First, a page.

Using a Mac Running OS X to Share an Internet Account

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Mac OS X includes a built-in DHCP server you can use to share a single Internet connection with other devices on your local network. And if the Macintosh on which you configure the DHCP server includes an AirPort card, you can also provide a wireless AirPort network without the use of an AirPort Base Station.

NOTE

The function of the DHCP server is to provide and manage IP addresses to devices on the network. The DHCP server doesn't actually provide the Internet access itself; that comes from the connection method you use (such as a cable modem). The DHCP server manages the traffic between the Internet connection and the devices on the network.


One advantage of this approach is that you don't need to add dedicated Internet sharing hardware (such as a sharing hub or an AirPort Base Station) to your network; a standard Ethernet hub will enable you to share an Internet account over an Ethernet network, and an AirPort card will enable you to share an account over a wireless AirPort network. Another advantage is that it doesn't cost anything to share an account (assuming that you already have the connection hardware, such as for an Ethernet network).

NOTE

You can use Mac OS X's built-in firewall to protect the DHCP machine from attacks from the Internet (and because it sits between the Internet and the other devices on your network, it protects those devices as well).


To learn how to configure the Mac OS X firewall, see "Defending Your Mac Against Net Hackers," p. 803.

This approach does have one significant disadvantage and one minor drawback, however. The significant disadvantage is that the Mac that is providing DHCP services must always be running for the machines that use it to be able to access the Internet. If the DHCP machine develops a problem, no device on the network will be able to access the Internet. The less significant issue is that the DHCP services do require some processing power. Providing these services will most likely not result in any noticeable performance decrease, but if your machine runs at its limits, asking it to provide these services might slow down other tasks slightly.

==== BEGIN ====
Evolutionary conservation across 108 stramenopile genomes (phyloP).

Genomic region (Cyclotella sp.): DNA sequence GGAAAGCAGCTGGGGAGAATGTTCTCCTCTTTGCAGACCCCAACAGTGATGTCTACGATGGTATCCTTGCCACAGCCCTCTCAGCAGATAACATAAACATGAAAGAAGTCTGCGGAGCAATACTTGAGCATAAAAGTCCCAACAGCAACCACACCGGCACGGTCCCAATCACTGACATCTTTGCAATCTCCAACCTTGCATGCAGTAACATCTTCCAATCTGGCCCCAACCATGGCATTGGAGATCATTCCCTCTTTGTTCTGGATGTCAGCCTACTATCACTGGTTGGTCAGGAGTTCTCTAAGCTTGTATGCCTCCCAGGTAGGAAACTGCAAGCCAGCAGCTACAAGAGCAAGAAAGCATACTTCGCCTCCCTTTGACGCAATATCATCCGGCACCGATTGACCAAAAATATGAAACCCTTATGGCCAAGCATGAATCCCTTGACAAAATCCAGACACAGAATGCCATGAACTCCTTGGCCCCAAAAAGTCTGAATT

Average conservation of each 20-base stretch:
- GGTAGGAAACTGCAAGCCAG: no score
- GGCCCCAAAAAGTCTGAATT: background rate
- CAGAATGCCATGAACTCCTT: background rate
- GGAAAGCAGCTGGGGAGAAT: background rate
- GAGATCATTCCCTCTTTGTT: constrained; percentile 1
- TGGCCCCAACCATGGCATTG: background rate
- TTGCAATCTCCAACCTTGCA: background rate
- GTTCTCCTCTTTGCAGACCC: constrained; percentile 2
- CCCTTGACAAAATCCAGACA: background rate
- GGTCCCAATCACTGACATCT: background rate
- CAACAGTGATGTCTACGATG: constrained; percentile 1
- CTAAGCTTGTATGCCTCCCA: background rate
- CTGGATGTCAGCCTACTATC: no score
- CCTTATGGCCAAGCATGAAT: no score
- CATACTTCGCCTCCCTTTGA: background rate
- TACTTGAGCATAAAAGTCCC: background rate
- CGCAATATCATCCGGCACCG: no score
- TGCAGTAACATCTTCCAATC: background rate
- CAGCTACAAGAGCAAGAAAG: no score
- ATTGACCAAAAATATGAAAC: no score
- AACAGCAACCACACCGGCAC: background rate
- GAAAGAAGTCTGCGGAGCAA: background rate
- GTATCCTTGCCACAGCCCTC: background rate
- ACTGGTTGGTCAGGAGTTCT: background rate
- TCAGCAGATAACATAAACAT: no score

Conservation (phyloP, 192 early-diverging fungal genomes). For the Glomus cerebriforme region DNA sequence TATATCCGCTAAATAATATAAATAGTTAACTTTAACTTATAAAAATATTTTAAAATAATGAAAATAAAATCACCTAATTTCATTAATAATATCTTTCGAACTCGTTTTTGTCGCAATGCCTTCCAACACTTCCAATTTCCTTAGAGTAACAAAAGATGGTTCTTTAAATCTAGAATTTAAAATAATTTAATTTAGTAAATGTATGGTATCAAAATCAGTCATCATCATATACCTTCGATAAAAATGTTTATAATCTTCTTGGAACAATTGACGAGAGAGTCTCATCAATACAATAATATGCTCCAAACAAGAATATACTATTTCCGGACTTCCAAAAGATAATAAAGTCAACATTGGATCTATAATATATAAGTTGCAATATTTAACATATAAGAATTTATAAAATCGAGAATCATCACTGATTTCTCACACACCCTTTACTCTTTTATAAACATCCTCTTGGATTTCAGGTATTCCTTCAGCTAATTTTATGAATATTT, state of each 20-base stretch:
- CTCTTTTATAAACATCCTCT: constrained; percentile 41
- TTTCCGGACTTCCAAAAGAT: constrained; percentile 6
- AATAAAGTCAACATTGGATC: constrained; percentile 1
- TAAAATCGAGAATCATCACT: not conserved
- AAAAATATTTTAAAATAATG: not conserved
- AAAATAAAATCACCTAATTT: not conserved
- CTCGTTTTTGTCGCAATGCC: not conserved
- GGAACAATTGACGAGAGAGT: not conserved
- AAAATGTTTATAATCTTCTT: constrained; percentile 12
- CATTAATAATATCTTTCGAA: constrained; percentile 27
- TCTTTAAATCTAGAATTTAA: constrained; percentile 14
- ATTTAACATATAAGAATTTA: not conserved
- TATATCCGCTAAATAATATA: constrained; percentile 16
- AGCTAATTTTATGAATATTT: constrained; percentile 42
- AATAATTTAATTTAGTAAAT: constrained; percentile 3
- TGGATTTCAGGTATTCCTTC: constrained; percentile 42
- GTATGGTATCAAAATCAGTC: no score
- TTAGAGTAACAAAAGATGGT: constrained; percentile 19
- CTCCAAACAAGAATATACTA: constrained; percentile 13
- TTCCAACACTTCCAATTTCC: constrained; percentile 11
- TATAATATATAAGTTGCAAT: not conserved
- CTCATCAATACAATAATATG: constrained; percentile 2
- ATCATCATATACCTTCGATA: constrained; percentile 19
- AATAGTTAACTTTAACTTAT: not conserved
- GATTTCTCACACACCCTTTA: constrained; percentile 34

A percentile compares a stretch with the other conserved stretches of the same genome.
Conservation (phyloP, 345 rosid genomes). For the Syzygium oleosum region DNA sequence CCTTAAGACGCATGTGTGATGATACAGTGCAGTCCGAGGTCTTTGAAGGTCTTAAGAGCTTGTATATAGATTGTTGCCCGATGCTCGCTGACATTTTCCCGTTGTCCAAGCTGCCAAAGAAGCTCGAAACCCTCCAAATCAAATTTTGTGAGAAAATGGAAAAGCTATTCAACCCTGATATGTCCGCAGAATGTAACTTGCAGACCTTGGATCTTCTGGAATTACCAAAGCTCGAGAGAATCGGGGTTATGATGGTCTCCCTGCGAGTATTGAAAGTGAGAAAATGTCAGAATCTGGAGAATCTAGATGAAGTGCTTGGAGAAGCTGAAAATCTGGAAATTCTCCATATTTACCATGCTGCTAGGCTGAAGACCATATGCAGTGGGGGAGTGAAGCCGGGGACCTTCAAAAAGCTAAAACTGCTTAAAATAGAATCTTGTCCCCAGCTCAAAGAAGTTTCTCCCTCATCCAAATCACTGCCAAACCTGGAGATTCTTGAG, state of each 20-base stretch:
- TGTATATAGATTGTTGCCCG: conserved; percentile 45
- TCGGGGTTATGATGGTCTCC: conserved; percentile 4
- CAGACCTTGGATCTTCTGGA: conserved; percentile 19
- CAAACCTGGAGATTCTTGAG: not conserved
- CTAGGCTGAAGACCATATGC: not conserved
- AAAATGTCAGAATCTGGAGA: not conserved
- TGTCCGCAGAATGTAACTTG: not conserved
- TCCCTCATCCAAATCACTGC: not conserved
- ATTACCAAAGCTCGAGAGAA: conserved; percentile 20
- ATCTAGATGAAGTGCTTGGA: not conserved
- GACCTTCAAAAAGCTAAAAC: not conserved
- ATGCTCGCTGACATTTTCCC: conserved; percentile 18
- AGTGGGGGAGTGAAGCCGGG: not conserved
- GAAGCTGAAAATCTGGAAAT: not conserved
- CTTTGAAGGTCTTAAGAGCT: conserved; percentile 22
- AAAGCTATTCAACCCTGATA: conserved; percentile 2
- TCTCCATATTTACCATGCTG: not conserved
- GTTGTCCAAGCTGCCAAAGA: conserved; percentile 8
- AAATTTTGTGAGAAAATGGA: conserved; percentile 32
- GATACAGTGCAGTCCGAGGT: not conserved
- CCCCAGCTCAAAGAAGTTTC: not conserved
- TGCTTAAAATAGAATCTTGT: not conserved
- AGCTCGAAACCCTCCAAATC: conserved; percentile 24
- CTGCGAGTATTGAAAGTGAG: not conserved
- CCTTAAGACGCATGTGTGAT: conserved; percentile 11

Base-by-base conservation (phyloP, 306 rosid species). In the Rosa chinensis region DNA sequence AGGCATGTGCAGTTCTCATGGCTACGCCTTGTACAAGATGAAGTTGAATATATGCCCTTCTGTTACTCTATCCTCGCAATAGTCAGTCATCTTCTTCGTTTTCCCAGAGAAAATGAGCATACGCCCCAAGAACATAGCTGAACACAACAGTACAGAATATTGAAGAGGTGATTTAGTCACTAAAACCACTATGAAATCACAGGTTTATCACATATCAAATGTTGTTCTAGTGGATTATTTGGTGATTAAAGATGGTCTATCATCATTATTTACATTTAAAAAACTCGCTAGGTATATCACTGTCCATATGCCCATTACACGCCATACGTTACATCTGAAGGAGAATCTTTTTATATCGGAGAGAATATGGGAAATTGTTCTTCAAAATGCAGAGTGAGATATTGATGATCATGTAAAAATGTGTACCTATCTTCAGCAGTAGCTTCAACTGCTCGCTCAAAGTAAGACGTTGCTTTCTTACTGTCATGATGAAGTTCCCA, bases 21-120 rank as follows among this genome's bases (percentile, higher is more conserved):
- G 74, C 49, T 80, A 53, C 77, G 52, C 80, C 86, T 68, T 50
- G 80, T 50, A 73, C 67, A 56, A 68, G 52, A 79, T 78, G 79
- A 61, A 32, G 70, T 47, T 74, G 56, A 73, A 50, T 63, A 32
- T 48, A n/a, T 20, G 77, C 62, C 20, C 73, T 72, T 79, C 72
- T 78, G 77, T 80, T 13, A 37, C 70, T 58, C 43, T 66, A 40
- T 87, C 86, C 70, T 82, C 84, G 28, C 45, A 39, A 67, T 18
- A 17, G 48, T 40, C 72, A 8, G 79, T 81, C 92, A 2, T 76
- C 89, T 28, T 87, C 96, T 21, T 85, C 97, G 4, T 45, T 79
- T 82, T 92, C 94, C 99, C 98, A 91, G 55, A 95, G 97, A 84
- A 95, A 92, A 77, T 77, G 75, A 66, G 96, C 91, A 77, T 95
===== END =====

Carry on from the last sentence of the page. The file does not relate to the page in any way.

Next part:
NOTE

DHCP servers are not platform specific. For example, if you have a DHCP server running on a Macintosh, you can connect a Windows computer to the network and use the same DHCP server to share the Internet account with it. Or, you can install a DHCP server on a Windows machine and use it to share the account with Macs on the network.


Configuring a Mac to provide DHCP services to a network requires the following general steps:

  1. Connect the Mac to the Internet.

  2. Install the network you will use to connect the Mac with other machines.

  3. Configure the Mac to share its Internet account.

Connecting the DHCP Mac to the Internet

It goes without saying (but I will say it anyway) that in order to use a Mac to share an Internet account, that Mac must be connected to the Internet. The method you use to connect to the Internet doesn't matter. You'll get the best results if you use a broadband connection, such as a cable DSL modem, but you can also share a dial-up connection if you want (don't expect speedy operation, though).

To learn how to connect a Mac to the Internet, see Chapter 10, "Connecting Your Mac to the Internet," p. 233.

Installing the DHCP Mac on a Network

The next step is to install the DHCP Mac on the network you are going to share the Internet connection with. You can build a wired network using Ethernet, or you can install an AirPort card to connect the Mac to other AirPort-equipped Macs (you can share an account with other machines using both networking methods at the same time).